The benchmark report issued today – “The Report on US Sustainable, Responsible and Impact Investing Trends 2018” – by the U.S. Forum for Sustainable and Responsible Investment (US SIF) puts things in perspective for investors and corporate managers:

  • At the beginning of 2018, the institutional owners and asset management firms surveyed reported total sustainable investment at US$12 trillion AUM – that is 26% of the total assets under professional management in the U.S.A. — $1-in-$4 of all investable assets!
  • That’s an increase of 38% since the last US SIF report at the start of 2016. The AUM of sustainable investments then was $8.72 trillion. That was $1-in-$5.
  • And that was an increase of 33% since the survey of owners and managers at the start of 2014.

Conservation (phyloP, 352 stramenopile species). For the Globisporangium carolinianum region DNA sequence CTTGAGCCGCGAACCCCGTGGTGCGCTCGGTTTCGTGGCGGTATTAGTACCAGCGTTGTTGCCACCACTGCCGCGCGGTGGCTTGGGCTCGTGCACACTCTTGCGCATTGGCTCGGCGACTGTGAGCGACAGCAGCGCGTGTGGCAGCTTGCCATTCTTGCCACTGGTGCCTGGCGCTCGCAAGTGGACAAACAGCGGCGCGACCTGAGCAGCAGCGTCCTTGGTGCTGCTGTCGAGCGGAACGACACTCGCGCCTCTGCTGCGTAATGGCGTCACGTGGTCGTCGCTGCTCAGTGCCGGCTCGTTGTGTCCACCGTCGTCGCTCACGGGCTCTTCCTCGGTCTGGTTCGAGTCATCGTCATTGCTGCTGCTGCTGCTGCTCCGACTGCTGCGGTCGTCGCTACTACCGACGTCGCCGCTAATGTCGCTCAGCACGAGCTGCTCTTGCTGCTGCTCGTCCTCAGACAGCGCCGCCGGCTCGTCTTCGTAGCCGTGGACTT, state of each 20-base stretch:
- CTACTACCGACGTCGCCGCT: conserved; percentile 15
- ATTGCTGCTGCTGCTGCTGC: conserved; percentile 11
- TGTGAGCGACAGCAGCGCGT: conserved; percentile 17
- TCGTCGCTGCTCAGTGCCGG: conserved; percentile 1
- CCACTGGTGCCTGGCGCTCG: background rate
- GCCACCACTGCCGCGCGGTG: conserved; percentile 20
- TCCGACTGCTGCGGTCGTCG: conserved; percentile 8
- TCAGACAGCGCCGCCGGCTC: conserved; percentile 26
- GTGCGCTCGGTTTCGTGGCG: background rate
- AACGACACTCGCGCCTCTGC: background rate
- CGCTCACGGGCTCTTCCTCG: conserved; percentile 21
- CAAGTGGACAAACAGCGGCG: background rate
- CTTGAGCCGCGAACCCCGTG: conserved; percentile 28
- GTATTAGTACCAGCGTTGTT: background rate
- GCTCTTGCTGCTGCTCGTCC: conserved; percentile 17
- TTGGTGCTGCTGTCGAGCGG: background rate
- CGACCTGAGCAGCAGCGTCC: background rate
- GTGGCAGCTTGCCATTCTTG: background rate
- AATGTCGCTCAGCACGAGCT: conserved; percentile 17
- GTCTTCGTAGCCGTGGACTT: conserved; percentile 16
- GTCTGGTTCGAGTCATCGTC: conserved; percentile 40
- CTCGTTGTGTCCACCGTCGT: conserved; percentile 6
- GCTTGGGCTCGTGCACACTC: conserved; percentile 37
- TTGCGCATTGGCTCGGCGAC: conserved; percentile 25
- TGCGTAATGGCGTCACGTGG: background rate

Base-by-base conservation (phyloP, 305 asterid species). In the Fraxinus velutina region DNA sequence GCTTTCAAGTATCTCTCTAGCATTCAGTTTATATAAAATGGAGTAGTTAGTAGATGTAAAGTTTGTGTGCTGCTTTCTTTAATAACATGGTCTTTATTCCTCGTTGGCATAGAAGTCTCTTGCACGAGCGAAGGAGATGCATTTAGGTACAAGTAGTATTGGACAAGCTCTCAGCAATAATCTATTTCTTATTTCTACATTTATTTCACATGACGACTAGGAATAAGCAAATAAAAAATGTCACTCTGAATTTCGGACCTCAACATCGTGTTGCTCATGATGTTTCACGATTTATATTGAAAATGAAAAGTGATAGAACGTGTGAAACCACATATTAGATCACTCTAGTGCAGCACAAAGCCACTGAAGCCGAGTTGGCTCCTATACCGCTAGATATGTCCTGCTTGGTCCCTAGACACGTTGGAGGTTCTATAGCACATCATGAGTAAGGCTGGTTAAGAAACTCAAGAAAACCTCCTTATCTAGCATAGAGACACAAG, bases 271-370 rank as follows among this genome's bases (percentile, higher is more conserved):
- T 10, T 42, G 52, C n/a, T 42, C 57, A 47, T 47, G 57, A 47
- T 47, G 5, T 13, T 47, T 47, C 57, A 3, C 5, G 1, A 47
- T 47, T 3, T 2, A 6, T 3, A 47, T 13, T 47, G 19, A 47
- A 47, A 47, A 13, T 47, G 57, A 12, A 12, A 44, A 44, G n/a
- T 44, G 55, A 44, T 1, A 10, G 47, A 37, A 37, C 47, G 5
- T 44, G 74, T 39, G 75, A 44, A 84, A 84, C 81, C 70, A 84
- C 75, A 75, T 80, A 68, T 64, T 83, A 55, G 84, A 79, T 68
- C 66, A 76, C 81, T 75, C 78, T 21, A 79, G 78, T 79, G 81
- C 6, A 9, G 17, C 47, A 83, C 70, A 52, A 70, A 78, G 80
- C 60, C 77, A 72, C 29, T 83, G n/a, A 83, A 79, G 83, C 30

• Sustainable investing jumped following the 2008 financial crisis, with growth of 240% from 2012 to 2014.

The US SIF bi-annual survey of investors began in 1995, when the total of sustainable investments professionally managed was pegged at $639 billion. There has been an 18-fold increase in sustainable investing assets since then – at a compound rate of 13.6% over the years since that pioneering research was done.

The researchers queried these institutions in 2018:

  • 496 institutional owners (fiduciaries such as public employee pension funds and labor funds – these represented the component of the survey results at $5.6 trillion in ESG assets**).
  • 365 asset/money managers working for institutional and retail owners;
    private equity firms, hedge fund managers, VC funds, REITS, property funds;